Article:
Apostolic succession is also in play: Luther, validly ordained as a Catholic priest, may have had the power of consecration, if he had the proper intention, although he did not believe in some elements of the Mass. But as his followers and other Reformers multiplied, and produced various interpretations of the priesthood and episcopate (when they believed in them at all), hardly any elements of Apostolic succession would seem to remain – unlike the Orthodox churches, and possibly, for a time, the Anglican confession.


     The Last Supper by Tintoretto, c. 1582 (click on the image to enlarge)

Christ, being the Son of God, has no problem being really, substantially present under the appearance of bread and wine. As the Divine Wisdom, his “delight is to be with the children of men.” (Proverbs 8:31) His sojourn in Galilee was not sufficient; he wants (like an extreme extrovert) a personal encounter with each person. If, as Luther insisted, we are saved by faith alone, the Catholic belief in the Real Presence is perhaps the highest expression of faith.

In John’s Gospel (6:54-57), Jesus says: “Unless you eat of the flesh of the Son of man, and drink his blood, you shall not have life in you. . . .He that eats my flesh and drinks my blood, abides in me and I in him.” That assertion of a necessity (with its cannibalistic undertones) caused many erstwhile followers to abandon Him. But many also remained, possibly aware that they were privileged to live to see one with the earmarks of the promised Messiah. In Matthew (13:16-17), Jesus told them just how privileged they were: “Many prophets and just men have desired to see the things that you see, and have not seen them.”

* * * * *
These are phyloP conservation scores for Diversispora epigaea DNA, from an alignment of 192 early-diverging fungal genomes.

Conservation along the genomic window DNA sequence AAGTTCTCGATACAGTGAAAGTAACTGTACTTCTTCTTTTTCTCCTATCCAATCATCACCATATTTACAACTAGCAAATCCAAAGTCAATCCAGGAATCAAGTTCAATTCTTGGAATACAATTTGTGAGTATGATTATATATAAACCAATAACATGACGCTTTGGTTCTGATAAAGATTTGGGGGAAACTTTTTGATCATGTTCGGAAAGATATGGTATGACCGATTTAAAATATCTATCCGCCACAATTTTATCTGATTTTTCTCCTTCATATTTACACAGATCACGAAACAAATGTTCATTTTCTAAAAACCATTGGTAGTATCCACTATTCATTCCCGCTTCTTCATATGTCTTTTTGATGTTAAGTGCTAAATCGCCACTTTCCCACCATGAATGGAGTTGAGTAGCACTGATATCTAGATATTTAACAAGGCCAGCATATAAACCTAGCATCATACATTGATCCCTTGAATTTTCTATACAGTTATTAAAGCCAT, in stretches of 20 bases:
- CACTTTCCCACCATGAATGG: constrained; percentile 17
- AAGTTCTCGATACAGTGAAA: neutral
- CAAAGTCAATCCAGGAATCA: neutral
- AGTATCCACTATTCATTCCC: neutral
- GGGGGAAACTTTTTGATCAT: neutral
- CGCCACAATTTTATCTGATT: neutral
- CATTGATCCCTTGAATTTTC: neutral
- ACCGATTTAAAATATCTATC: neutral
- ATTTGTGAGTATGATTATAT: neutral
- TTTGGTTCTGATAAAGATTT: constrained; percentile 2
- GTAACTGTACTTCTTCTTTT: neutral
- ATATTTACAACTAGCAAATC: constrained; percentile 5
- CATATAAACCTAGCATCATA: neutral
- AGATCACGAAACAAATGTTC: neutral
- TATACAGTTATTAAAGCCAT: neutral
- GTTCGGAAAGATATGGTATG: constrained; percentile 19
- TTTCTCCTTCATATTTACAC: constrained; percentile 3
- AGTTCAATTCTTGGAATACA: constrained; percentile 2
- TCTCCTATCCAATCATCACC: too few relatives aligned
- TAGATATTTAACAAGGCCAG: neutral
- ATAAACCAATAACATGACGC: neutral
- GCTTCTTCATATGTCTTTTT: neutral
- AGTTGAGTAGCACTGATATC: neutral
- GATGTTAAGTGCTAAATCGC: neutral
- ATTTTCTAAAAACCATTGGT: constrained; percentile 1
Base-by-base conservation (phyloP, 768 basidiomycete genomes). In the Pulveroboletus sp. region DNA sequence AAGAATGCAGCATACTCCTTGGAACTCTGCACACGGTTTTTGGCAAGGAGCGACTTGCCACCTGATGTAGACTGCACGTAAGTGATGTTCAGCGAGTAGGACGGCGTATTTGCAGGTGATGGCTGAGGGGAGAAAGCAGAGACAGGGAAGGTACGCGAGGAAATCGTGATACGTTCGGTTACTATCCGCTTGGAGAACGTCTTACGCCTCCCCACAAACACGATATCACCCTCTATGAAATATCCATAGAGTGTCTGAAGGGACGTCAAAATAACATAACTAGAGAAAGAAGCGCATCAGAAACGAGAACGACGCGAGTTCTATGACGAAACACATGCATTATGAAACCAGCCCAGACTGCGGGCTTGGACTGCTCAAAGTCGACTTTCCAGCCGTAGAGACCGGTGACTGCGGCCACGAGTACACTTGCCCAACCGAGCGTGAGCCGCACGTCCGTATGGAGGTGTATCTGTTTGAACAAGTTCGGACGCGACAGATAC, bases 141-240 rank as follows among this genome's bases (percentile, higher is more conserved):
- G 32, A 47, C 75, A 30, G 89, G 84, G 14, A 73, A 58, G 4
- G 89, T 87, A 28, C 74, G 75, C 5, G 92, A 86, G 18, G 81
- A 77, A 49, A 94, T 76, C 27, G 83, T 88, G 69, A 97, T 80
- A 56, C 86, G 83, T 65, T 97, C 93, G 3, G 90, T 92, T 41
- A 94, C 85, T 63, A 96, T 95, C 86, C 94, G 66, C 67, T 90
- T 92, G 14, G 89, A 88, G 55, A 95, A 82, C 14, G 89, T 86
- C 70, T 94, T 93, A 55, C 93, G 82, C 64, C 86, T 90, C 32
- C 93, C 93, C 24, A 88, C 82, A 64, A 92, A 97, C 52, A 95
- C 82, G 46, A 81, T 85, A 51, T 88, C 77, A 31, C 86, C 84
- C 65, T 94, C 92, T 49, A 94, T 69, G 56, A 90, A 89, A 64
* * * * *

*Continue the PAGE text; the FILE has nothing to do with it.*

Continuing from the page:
But what about us, two millennia hence, who have not been so blessed? We might think, in our unguarded moments, “if only I had had such opportunities, and such a personal encounter, how my life might be changed.”

But we would be on the wrong track. At the Last Supper, He could and did put all future followers on the same level as his disciples, by giving them the Eucharist. They could enter into his presence just as easily as the woman who approached to touch his garment (Mk. 5:28), or the Apostle John leaning on Jesus’ breast (Jn. 13:25), or the Apostle Thomas quiveringly touching his wounds (Jn. 20:27) after the Resurrection.

There have been saints who were blessed in a special way in receiving Communion, actually seeing and/or hearing the Lord. (Catholics, like other people, do occasionally have religious experiences.) But for most of us, most of the time, we may not feel any special presence.